Two fined for removing sand

Two men learned last week that it is an offence to remove sand from the shoreline. They also learned that the shoreline is 500 feet wide, even when this distance extends to the inland side of a road.

Horace Reid and Anthony Curtis Watler were each fined $250 for removing the sand last October without the written permission of the Central Planning Authority.

There was no sand on the island for contractors at that time, Defence Attorney John Furniss told Magistrate Margaret Ramsay-Hale. ‘Everybody was taking sand from its natural habitat,’ he said.

Watler had employed Reid as a contractor to help him build and repair his house so he could move into it.

Watler’s situation was especially urgent because the house he was living in had been ‘put together’ after Hurricane Ivan and he had received a notice from Planning Department telling him to take it down, the attorney explained.

The defendants took a truck and got the sand. They did not take it from the beach itself, but from a pile on the other side of the road, Attorney Nicholas Dixey emphasised on behalf of Reid. The value of the sand was $46 and both men cooperated fully, he pointed out.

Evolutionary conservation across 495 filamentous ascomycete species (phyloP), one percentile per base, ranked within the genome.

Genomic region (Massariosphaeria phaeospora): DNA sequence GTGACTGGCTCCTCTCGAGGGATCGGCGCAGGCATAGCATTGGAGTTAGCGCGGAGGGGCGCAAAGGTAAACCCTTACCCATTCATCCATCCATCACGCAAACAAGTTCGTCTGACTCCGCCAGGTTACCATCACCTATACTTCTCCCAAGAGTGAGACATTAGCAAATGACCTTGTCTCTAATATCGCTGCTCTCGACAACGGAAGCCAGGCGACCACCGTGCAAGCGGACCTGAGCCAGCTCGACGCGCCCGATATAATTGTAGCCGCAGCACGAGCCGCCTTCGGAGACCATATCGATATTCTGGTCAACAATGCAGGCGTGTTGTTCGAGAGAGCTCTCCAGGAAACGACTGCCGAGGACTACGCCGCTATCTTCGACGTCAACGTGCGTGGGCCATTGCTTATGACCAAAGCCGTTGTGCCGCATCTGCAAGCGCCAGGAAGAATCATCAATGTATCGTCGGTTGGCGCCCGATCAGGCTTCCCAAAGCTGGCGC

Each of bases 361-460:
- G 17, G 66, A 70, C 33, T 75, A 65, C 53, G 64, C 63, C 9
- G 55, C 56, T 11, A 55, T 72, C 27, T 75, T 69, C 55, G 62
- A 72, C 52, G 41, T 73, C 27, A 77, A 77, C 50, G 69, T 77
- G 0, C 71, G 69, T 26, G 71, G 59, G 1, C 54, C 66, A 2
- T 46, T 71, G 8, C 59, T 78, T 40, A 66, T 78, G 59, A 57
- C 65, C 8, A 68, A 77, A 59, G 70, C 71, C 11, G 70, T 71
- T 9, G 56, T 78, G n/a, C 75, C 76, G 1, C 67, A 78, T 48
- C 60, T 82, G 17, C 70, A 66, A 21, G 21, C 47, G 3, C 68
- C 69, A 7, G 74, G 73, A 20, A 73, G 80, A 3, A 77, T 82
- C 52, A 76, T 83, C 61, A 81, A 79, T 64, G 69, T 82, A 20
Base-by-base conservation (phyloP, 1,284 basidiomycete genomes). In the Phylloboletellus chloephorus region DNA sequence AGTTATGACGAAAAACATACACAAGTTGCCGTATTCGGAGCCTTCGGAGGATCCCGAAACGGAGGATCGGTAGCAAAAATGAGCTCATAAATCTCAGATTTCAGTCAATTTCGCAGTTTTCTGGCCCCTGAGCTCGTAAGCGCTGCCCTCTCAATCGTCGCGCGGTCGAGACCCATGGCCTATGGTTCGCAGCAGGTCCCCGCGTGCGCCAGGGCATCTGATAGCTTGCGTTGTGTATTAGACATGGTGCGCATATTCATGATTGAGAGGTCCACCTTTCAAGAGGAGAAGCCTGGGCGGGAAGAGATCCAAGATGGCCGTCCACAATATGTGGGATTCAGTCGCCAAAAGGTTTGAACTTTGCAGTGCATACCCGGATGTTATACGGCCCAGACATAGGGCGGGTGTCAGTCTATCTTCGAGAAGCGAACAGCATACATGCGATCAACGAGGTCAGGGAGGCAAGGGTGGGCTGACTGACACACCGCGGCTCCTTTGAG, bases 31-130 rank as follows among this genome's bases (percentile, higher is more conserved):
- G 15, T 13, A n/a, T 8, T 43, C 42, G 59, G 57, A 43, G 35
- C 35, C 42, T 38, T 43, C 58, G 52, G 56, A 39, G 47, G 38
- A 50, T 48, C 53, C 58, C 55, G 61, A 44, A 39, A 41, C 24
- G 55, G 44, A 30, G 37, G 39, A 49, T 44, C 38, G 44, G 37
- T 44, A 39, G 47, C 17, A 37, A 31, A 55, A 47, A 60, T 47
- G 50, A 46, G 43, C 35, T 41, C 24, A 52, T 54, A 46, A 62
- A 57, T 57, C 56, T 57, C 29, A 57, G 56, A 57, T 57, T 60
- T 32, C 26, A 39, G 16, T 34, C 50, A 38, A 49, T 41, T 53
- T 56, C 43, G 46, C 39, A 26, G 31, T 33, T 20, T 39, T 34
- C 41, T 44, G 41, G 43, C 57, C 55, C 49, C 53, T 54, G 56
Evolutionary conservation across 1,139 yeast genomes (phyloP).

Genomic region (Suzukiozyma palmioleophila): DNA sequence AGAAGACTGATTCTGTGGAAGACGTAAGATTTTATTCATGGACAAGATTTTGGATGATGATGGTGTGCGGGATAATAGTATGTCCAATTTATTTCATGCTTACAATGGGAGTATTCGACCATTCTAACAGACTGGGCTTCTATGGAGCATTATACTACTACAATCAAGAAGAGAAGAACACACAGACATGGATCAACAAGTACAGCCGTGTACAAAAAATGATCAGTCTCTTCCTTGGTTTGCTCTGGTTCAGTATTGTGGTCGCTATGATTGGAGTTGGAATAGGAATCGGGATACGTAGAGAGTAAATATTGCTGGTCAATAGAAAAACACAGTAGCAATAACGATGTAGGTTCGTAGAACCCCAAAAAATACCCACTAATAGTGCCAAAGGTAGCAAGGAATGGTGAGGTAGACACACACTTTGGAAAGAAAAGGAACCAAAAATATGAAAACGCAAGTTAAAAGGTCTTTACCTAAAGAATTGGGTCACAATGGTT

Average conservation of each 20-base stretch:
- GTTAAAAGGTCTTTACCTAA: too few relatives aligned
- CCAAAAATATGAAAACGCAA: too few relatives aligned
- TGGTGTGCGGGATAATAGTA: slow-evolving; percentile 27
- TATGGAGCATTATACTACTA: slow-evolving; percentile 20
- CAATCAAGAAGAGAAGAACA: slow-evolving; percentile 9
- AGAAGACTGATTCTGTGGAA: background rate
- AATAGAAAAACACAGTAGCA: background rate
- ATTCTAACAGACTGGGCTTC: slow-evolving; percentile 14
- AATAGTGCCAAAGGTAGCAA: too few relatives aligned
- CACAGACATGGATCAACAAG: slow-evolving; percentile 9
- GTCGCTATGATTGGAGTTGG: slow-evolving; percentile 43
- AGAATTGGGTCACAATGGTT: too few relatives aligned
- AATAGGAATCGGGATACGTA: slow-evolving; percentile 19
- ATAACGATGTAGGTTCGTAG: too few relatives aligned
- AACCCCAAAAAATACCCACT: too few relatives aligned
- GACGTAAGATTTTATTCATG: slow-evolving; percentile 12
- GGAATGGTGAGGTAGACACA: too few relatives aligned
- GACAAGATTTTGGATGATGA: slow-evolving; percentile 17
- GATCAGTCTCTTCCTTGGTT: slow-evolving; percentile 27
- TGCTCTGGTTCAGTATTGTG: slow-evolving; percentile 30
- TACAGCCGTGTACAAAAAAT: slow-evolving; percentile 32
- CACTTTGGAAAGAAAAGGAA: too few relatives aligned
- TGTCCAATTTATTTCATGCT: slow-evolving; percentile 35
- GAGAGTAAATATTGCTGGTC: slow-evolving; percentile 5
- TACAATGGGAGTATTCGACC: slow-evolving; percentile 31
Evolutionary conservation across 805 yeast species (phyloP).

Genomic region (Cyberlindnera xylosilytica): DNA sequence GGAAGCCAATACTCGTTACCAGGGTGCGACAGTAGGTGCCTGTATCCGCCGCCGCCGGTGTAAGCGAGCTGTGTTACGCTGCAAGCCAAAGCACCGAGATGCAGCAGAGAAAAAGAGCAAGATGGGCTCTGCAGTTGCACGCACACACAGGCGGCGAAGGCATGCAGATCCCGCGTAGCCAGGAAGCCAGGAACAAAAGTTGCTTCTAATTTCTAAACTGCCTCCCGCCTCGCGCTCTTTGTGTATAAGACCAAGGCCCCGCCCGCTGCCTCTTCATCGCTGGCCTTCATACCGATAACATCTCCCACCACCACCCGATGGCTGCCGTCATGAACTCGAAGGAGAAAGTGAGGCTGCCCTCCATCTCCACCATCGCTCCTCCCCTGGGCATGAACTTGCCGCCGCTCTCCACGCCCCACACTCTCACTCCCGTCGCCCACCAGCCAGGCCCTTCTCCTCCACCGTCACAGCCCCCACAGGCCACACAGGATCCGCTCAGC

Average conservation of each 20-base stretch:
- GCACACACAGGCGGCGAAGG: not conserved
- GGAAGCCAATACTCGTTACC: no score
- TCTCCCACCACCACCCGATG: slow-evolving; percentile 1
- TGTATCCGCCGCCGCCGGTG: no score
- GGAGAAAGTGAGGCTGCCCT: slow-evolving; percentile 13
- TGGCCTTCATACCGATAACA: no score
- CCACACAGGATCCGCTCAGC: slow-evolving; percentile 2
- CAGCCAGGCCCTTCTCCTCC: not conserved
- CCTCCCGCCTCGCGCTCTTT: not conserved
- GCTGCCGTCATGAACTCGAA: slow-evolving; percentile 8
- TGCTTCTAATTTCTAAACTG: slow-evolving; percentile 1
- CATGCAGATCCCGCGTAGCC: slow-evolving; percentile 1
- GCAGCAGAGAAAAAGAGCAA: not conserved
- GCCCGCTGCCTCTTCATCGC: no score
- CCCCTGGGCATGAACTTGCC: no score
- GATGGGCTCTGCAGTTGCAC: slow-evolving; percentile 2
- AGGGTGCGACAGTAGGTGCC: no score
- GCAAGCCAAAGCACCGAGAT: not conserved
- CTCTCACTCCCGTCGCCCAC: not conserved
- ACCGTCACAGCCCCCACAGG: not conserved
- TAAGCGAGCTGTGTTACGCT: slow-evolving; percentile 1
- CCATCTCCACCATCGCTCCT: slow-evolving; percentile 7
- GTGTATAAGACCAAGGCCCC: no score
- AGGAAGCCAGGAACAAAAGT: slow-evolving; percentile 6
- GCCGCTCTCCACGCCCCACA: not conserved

The magistrate said the offence was one of strict liability and ignorance was no excuse. She agreed there was some mitigation in that the sand was on the other side of the road.

She said she always took the view that offences against the environment were to be taken seriously. Fines for offences against the marine environment went up to $500,000, she pointed out.

In this case, the prescribed fine was up to $500. That was rather low, given that preservation of beachfront should always be on the minds of legislators, she commented. That level of fine was not good for deterrence.

Both Reid and Watler faced additional fines for other matters.

When officers stopped the truck because of the sand, they found that Reid was driving without a licence, without insurance and without registration.

Two months later he was found driving again, without a licence and without insurance.

‘If you come back here again for this I will lock you up,’ the magistrate warned Reid. Unlicensed drivers have no insurance. If an uninsured driver has an accident, how can he fix up the other person’s property or pay hospital bills? she asked.

She imposed fines totalling $2,330 for the driving offences.

For Watler, failure to comply with the enforcement notice attracted a fine of $500.

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